02 October 2012

The new Casa P color scheme

Say, remember when I posted the idea board for our living room last week? Better yet, remember the color scheme up in the corner?

I didn’t mention it at the time, but that color scheme? SO CAREFULLY CHOSEN. And it’s just a little part of a whole that I want to tell you about today!

Back in our old house, I emphasized the idea of a “whole house color scheme”. I’m a firm believer in cohesion – there’s no single color I like better than harmony among all the colors of my house. Maybe coral is in now, and maybe it’s growing on me, but if it doesn’t work with the existing tones in my house? Forget it.

In our last house, I kept all the paint colors for our house on the cover of my ideas notebook, to make sure that my ideas fit into the larger aesthetic I wanted.

Of course, this is a good reason to stick to neutrals as much as possible, so when a bright coral strikes your fancy, it can have a place. But this place is already a bit of neutral overload, so I wanted to go ahead and define a color palette for the new apartment. It’s similar in many ways to the old house, because... we have a lot of the same stuff. Duh.

And how did I get started? Not with a napkin, but with those fantastic Olympic swatch cards I showed you recently.

But instead of literally shuffling the paint chips around on the “playground”...

I made my own digital swatches, using a combination of my favorite colors from the chips and existing colors in our house, and tweaking them until they worked together.

Ready for our whole house color scheme in the new Casa P? Ta-da!

Lots of neutrals, yes – three beiges, a brown, a black, a gray. And that light green and light blue are pretty neutral too, yes? With brighter red, green and blues to punch it up! Though even the bolder colors are “safe” in terms of design, I think – maybe tame, or boring – but I’m not really a risk taker so that’s fine by me!

Here’s the real test, though. I wanted to make sure that for every room in our house, I could pull out six colors that would define that room. Too many colors in each room is as bad as not having any defined palette at all, so I limited myself to six. At the same time, I wanted to make sure that throughout the whole apartment, each color in the palette was well-represented.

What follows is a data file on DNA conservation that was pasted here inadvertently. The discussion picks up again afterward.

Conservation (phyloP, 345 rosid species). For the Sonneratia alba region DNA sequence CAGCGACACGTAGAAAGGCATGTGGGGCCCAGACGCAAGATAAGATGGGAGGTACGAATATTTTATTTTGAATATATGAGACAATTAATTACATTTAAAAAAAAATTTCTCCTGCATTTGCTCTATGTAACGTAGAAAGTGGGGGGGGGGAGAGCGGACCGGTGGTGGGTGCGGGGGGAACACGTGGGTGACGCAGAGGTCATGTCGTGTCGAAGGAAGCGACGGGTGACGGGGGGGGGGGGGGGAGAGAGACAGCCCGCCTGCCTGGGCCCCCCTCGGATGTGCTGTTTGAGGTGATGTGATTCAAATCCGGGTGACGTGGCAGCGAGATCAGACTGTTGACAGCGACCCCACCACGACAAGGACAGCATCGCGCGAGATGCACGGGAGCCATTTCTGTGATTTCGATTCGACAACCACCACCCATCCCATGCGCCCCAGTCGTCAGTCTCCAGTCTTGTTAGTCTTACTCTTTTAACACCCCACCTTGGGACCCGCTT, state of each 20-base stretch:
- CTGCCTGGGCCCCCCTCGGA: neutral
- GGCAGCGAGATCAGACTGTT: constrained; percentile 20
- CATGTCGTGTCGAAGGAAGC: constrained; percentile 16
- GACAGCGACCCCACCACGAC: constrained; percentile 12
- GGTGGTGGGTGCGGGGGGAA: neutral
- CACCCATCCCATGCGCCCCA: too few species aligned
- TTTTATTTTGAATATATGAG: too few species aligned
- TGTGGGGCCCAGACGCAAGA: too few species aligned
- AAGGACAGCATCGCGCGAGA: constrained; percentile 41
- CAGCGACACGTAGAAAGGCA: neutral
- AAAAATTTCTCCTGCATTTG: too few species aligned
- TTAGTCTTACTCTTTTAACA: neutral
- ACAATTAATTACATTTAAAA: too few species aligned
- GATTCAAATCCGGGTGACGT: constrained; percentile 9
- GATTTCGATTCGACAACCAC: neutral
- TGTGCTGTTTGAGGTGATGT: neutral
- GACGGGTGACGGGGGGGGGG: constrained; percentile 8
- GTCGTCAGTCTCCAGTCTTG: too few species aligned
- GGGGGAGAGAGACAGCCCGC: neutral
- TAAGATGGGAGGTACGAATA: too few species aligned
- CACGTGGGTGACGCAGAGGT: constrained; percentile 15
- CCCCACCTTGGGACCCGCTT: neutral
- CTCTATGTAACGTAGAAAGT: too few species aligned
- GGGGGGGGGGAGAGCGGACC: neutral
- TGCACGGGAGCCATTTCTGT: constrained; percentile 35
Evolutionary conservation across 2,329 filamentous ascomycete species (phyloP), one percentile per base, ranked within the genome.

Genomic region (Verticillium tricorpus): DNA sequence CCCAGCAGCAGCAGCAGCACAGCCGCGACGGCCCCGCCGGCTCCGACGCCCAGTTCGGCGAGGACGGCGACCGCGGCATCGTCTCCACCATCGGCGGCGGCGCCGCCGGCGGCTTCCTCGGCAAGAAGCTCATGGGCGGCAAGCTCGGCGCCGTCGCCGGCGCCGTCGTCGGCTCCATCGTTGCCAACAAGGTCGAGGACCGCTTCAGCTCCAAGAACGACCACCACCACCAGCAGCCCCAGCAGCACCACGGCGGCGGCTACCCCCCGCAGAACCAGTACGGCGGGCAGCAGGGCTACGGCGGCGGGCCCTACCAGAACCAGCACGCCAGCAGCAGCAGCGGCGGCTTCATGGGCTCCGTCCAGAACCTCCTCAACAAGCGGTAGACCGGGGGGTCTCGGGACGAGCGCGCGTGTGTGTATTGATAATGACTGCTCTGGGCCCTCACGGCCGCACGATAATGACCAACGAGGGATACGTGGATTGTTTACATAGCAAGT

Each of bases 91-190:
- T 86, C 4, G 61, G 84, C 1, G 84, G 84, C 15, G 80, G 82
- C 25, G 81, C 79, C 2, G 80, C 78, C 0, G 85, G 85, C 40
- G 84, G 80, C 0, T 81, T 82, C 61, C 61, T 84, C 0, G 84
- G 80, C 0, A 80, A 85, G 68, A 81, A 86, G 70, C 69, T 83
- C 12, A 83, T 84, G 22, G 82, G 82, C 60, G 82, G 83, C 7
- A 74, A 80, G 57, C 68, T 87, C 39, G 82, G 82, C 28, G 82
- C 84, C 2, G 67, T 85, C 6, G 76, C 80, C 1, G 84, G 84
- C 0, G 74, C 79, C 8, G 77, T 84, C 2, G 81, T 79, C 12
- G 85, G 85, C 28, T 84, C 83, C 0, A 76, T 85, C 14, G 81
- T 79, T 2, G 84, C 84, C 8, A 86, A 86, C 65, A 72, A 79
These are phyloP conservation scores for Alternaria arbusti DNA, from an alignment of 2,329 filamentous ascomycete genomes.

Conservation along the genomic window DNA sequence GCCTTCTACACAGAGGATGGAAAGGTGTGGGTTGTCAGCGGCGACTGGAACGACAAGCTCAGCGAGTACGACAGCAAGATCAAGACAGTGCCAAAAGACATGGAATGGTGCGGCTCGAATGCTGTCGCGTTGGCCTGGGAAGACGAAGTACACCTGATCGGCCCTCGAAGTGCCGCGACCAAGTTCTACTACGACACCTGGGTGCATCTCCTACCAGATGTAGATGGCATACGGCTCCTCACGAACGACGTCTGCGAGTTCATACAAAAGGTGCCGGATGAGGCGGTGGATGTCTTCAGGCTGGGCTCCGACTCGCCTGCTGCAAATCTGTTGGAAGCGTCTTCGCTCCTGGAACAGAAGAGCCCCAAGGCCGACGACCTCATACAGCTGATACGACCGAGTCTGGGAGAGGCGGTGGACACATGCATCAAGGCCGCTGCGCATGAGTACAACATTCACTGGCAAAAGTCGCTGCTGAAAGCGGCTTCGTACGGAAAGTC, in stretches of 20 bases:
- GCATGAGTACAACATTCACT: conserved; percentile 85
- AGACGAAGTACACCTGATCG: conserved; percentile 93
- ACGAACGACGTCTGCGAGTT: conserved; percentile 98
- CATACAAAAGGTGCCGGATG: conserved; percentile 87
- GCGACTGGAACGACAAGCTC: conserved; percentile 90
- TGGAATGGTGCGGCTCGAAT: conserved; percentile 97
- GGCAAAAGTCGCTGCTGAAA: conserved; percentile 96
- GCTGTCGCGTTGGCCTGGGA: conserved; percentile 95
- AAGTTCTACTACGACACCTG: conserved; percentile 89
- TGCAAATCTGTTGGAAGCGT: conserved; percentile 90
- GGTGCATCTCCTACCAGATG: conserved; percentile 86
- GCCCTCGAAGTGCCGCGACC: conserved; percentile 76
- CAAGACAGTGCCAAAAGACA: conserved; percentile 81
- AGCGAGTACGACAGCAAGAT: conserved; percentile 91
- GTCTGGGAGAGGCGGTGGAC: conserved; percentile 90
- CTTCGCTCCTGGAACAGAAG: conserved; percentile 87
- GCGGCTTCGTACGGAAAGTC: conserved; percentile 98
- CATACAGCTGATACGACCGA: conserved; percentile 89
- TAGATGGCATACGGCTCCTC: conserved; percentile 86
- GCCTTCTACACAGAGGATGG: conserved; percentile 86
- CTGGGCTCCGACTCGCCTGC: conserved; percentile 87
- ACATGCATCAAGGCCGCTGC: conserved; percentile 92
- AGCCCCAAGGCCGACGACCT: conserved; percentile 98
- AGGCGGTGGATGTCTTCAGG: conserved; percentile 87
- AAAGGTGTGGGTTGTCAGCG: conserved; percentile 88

So I moved my virtual chips around...

... and came up with a scheme for each room!

(By the by, I use Adobe Illustrator to play around with idea boards and color swatches, but you can do the same thing in Powerpoint or any drawing program – doesn’t have to be fancy, just let you visualize your ideas!)

Most of the rooms ended up with at least two to three light neutrals, because I like neutrals but also because the walls and carpet are beige and there isn’t a thing I can do about it but embrace it. Likewise, many of the rooms get a dark neutral (brown or black), partially to “anchor” it... but also because there’s already large brown or black furniture in that room, helping to define the palette. For instance, we have a big dark wood dining room table and chairs in our kitchen – gotta count that.

Because I’m a bit color-obsessed (HOW EVER DID YOU TELL), I also moved the rooms’ palettes into the spatial arrangement of the rooms in the apartment. Do they flow? Will one room’s palette work seamlessly with the next?

Granted, all of those colors are overwhelming when put together, I know, but I think they’ll make more sense when you see the rooms separately. And as for the whole house, I made one final graphic that more accurately represents the color palette when you consider the colors proportionately.

It... looks like a weird bizarre face. Yes. A creepy blocky face. That is why I am not a professional interior designer, so I don’t send a client a potential color scheme and say “Here’s what I’m thinking for your home, a creepy face-palette! Haha!”

But I think you get the idea, yes? The light walls and carpet, a bit of dark furniture to anchor, lots of layered neutrals, and a few, sparing pops of color!

Again, I’m a big believer in a whole house color scheme, and if you’re looking for a way to get your house feeling more cohesive, this is a great way to start! If you don’t even know how to start, there are plenty of color palette tools out there (here’s a review of several at once) But for me, the easiest thing to do is mix and match colors until you have a palette that works all together and in parts, using your big binder of paint chips.

Wait, you don’t have a big binder of paint chips? Well, now you know step one! Come, let us hoard paint chips together!


Rachel C said...

I am so excited to see how your design comes together!